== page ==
It’s increasingly popular to eschew any explicit religious system and take that bearing from the reigning “Causes” linked to the benevolence demands of the day (“love,” “justice,” “equality”). This is why our political skirmishes aren’t just about the issues. They’re about a much-deeper justification of the Self. If I’m defined, say, by my healthcare position and corresponding self-image as a moral, caring (or pragmatic and free) person, then when I argue with you, I’m defending my raison-d’etre. You don’t simply have a different opinion on a subject; you threaten my very being.

What’s more, if supporting this Cause is what makes me righteous and pure, your opposition demonstrates your impurity and wickedness, possibly even your inhumanity. You must be opposed, hopefully only through argument. But if you persist in your perversity, other stronger means of enforcement may need to be employed. This is modern/postmodern ideological moralism.

None of this moralism is new, of course. Postmodern thinkers have been describing the way we construct such oppositional identities for years. What’s interesting today, though, is how this sort of logic works out in the lives of my peers and contemporaries. Of course, posting aggressive memes on Facebook isn’t exactly coercion or fanatic violence, but the language used and, at times, the political measures advocated by partisans verges on it. Ideological self-justification is alive and well.

The Gospel of the Cross and the Grace to Disagree

Christians reading this analysis might be tempted to take it as a simple condemnation of secularists, saying, “See, look what happens when you don’t have God.” Perhaps, but that problem doesn’t let religious believers off the hook. As a friend of mine observed, this is simply the logic of Holy War, sublimated and secularized. Again, we see how the whole dichotomy of “religious” versus “secular” breaks down at the functional level. Get rid of God and something else fills the existential vacuum. At this point secularists are only doing what religious people, including “Christians,” have done with their gods for years.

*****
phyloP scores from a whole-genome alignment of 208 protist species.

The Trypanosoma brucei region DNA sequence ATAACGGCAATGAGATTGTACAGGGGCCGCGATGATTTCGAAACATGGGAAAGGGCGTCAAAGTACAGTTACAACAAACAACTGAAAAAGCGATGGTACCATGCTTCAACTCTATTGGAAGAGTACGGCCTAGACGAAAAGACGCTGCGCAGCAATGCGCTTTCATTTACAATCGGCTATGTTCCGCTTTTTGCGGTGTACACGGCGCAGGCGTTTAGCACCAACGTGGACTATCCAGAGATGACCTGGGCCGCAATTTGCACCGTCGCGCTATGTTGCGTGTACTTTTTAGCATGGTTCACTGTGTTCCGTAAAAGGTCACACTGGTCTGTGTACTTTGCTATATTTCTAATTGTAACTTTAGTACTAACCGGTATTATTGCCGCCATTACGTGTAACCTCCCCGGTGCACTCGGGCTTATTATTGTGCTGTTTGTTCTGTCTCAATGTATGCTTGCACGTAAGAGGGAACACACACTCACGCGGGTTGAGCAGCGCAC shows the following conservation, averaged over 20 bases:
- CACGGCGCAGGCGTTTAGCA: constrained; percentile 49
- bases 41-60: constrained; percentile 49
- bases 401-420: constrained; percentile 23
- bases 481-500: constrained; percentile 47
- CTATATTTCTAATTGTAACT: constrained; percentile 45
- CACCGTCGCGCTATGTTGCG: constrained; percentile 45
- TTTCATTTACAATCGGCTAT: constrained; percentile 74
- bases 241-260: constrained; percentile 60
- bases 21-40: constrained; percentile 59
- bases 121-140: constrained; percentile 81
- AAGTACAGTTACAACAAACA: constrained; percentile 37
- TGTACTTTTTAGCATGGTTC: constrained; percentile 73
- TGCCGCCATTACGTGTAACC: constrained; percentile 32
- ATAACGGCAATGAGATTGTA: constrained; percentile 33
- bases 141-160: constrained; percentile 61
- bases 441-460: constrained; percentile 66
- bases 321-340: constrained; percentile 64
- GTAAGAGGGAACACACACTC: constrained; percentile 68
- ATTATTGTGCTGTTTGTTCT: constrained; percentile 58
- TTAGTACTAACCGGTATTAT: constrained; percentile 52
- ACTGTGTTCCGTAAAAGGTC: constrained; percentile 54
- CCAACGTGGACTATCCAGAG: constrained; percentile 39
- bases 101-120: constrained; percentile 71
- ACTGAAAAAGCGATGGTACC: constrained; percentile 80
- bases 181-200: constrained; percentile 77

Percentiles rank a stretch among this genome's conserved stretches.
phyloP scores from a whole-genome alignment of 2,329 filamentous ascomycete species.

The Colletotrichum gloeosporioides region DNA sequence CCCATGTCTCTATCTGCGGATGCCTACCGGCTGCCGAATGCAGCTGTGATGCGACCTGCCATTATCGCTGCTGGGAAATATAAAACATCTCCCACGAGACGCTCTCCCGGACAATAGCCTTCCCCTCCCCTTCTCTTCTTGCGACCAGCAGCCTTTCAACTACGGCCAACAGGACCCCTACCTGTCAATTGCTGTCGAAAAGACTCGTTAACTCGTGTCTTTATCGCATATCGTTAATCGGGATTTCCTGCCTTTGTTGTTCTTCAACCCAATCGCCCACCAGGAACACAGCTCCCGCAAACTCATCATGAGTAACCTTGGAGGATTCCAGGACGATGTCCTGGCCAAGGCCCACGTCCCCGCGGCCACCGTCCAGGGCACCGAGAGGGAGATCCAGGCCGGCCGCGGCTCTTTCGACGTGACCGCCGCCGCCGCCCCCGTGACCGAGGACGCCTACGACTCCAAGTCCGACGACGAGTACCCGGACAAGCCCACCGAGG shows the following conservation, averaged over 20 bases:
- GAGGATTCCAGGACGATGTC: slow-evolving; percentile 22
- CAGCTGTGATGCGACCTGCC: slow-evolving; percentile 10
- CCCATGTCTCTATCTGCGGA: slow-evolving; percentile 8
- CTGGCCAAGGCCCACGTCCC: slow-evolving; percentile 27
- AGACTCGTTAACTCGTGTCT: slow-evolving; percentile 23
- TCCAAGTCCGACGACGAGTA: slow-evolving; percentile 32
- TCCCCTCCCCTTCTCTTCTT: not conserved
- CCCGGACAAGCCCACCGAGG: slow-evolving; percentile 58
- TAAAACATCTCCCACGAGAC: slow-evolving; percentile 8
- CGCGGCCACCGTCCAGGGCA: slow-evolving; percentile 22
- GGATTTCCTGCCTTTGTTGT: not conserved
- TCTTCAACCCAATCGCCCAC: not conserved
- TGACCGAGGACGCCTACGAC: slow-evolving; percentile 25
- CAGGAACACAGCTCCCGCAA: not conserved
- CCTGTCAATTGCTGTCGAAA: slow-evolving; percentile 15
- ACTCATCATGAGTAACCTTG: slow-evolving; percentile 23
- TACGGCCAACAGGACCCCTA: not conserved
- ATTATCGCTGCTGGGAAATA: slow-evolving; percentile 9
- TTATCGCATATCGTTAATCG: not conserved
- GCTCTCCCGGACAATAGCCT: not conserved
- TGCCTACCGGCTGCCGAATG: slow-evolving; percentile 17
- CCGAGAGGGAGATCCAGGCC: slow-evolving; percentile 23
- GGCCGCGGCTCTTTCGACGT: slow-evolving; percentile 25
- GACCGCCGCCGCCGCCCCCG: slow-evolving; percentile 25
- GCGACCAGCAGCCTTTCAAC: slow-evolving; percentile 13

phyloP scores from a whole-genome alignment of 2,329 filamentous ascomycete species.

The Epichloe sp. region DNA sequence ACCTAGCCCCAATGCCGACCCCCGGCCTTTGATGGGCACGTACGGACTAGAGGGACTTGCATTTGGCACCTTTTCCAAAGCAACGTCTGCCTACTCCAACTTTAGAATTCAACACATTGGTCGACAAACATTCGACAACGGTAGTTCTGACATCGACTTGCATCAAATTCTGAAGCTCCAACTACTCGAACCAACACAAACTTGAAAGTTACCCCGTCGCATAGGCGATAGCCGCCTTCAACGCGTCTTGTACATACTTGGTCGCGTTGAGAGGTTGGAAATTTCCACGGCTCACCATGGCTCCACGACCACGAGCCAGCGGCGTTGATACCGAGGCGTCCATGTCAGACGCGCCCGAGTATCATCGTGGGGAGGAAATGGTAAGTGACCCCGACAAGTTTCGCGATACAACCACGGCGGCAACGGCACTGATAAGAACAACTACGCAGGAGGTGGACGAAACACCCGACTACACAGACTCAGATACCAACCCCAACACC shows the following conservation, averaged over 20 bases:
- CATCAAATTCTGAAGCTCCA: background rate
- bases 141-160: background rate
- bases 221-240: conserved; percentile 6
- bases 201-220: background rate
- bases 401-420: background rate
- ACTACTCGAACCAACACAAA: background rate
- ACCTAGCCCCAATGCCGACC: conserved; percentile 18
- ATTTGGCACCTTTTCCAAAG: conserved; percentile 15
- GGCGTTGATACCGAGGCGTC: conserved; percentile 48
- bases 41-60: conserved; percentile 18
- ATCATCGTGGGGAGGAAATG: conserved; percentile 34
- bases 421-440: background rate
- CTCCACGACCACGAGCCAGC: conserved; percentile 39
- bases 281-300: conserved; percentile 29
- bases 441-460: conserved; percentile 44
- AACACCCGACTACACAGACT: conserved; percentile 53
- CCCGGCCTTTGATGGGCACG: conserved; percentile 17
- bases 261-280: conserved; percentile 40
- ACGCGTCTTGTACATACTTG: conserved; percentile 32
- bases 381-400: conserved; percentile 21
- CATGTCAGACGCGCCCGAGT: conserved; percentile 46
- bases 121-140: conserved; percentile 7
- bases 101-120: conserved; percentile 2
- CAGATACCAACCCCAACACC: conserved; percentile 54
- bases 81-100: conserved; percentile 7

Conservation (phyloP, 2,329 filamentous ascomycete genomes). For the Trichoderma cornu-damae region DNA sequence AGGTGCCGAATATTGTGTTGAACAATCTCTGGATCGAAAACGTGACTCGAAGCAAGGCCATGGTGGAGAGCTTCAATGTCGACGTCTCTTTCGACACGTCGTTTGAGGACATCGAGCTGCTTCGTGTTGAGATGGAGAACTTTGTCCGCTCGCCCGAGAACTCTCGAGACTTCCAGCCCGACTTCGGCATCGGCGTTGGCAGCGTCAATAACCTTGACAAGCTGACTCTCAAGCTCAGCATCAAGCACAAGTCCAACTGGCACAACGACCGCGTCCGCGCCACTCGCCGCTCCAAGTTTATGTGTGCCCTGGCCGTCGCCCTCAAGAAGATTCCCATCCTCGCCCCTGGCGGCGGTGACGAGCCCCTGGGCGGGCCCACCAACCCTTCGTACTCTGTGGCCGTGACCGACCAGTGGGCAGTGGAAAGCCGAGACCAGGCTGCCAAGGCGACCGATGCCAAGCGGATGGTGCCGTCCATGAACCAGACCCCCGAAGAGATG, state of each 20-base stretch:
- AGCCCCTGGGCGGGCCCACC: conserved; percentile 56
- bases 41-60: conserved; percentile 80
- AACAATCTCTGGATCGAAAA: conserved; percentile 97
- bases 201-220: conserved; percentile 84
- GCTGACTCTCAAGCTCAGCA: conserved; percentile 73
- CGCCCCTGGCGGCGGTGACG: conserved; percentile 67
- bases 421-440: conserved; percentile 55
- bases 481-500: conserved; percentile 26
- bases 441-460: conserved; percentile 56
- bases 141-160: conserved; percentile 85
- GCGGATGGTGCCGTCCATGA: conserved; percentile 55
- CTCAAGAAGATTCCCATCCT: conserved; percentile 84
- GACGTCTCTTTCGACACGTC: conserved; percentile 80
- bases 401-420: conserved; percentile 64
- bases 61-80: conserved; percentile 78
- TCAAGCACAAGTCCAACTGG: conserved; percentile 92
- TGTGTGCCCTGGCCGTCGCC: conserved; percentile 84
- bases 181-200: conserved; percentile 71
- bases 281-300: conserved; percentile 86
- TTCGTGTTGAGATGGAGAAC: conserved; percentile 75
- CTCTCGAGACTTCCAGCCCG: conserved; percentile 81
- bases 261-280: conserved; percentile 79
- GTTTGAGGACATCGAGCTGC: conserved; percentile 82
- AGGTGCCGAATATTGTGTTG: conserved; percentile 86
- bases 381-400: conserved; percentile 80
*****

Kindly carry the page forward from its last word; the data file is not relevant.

Actually, this observation should prompt Christians to examine where we’re getting our sense of self, our purity, and our wholeness. Is it from the righteousness of our moral positions? Or from the righteousness we have in Christ by grace apart from our moral achievements? If the former, we’re in the same boat as secularists. If the latter, we’re positioned to disagree, even forcefully, without our entire sense of self feeling threatened. Even if others oppose us not only on moral issues but actually set themselves in vocal opposition to Christianity itself, how can we look on them as totally different from ourselves? For is this not precisely who we were apart from God’s condescending grace—enemies of God in need of redemption (Rom. 5:6-11)? And are we not secure no matter what accusation or charge is brought against us (Rom. 8:30-39)?

In short, there’s a visible, practical difference we observe in the lives of those who trust in the Christian gospel as opposed to those who merely subscribe to its morals. Indeed, unless you believe the former you won’t be able to practice the core of the latter—the command to love our enemies the way Christ has loved us. Moralism—secular or “religious”—can only lead to demonizing the enemy. And only the gospel of grace can lead us to the true benevolence that moralism fumblingly strives toward.